No. In general, although it is not ideal, receiving extra doses of vaccine poses no medical problem. Receiving excessive doses of tetanus toxoid (e.g., DTaP, DT, Tdap, or Td) can increase the risk of a local adverse reaction, however. For details, see Extra Doses of Vaccine Antigens in the ACIP’s “Best Practice Guidelines for Immunization” at www.cdc.gov/vaccines/hcp/acip-recs/general-recs/timing.html.
Vaccination providers frequently encounter people who do not have adequate documentation of vaccinations. Providers should only accept written, dated records as evidence of vaccination. With the exception of influenza vaccine and pneumococcal polysaccharide vaccine, self-reported doses of vaccine without written documentation should not be accepted. An attempt to locate missing records should be made whenever possible by contacting previous healthcare providers, reviewing state or local immunization information systems, and searching for a personally held record.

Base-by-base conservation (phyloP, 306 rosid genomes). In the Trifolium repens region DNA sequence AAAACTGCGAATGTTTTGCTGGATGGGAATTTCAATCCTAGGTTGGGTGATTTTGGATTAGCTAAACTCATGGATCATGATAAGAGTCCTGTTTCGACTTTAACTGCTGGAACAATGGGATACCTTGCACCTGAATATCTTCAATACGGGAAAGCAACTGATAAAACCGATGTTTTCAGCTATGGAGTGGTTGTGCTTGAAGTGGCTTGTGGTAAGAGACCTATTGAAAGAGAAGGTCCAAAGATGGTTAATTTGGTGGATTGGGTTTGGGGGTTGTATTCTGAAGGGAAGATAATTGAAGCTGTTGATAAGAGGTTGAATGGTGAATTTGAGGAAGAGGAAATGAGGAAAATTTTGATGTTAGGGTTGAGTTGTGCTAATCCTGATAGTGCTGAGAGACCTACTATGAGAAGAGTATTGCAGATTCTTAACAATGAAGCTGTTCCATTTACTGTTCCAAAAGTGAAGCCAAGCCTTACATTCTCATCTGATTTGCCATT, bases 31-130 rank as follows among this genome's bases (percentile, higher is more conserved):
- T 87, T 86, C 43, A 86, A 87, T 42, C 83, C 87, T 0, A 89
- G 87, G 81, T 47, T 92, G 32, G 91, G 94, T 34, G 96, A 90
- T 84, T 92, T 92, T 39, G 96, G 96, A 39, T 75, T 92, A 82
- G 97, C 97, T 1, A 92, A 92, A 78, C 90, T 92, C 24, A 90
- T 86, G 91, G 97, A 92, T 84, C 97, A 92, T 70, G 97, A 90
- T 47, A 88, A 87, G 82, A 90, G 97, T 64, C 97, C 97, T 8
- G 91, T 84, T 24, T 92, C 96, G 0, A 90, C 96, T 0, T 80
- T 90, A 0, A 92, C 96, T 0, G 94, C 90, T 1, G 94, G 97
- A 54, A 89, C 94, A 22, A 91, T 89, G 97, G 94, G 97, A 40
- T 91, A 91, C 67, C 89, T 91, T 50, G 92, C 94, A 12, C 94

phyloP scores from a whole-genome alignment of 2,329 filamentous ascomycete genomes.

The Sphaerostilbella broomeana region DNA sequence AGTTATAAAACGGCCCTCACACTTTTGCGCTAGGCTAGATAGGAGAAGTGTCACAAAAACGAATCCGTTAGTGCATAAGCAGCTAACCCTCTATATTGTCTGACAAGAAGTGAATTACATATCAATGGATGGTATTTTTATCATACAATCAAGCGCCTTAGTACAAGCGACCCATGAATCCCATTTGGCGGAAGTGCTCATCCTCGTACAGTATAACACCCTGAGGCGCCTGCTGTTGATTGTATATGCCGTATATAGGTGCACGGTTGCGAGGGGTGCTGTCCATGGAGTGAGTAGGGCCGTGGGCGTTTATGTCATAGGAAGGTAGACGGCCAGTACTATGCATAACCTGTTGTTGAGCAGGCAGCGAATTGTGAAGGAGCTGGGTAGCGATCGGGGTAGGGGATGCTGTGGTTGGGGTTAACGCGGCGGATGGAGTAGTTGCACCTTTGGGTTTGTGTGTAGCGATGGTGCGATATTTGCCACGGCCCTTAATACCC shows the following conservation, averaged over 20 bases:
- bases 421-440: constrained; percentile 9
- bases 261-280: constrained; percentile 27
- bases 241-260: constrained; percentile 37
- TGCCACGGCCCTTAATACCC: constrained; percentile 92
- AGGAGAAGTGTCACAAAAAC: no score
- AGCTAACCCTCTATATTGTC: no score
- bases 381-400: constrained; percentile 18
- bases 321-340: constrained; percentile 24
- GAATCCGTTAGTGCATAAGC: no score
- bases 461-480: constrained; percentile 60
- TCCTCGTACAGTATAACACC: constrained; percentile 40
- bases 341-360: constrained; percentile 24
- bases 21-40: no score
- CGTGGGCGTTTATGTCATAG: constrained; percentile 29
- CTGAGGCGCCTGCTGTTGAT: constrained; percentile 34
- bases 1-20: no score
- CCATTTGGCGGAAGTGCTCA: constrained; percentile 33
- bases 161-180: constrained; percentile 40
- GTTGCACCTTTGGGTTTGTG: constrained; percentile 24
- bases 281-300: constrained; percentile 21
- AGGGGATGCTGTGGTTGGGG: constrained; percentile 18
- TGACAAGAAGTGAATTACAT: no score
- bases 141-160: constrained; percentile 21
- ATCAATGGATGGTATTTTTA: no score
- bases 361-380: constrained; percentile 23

If records cannot be located or will definitely not be available anywhere because of the patient’s circumstances, children without adequate documentation should be considered susceptible and should receive age-appropriate vaccination. Serologic testing for immunity is an alternative to vaccination for certain antigens (e.g., measles, rubella, hepatitis A, diphtheria, and tetanus).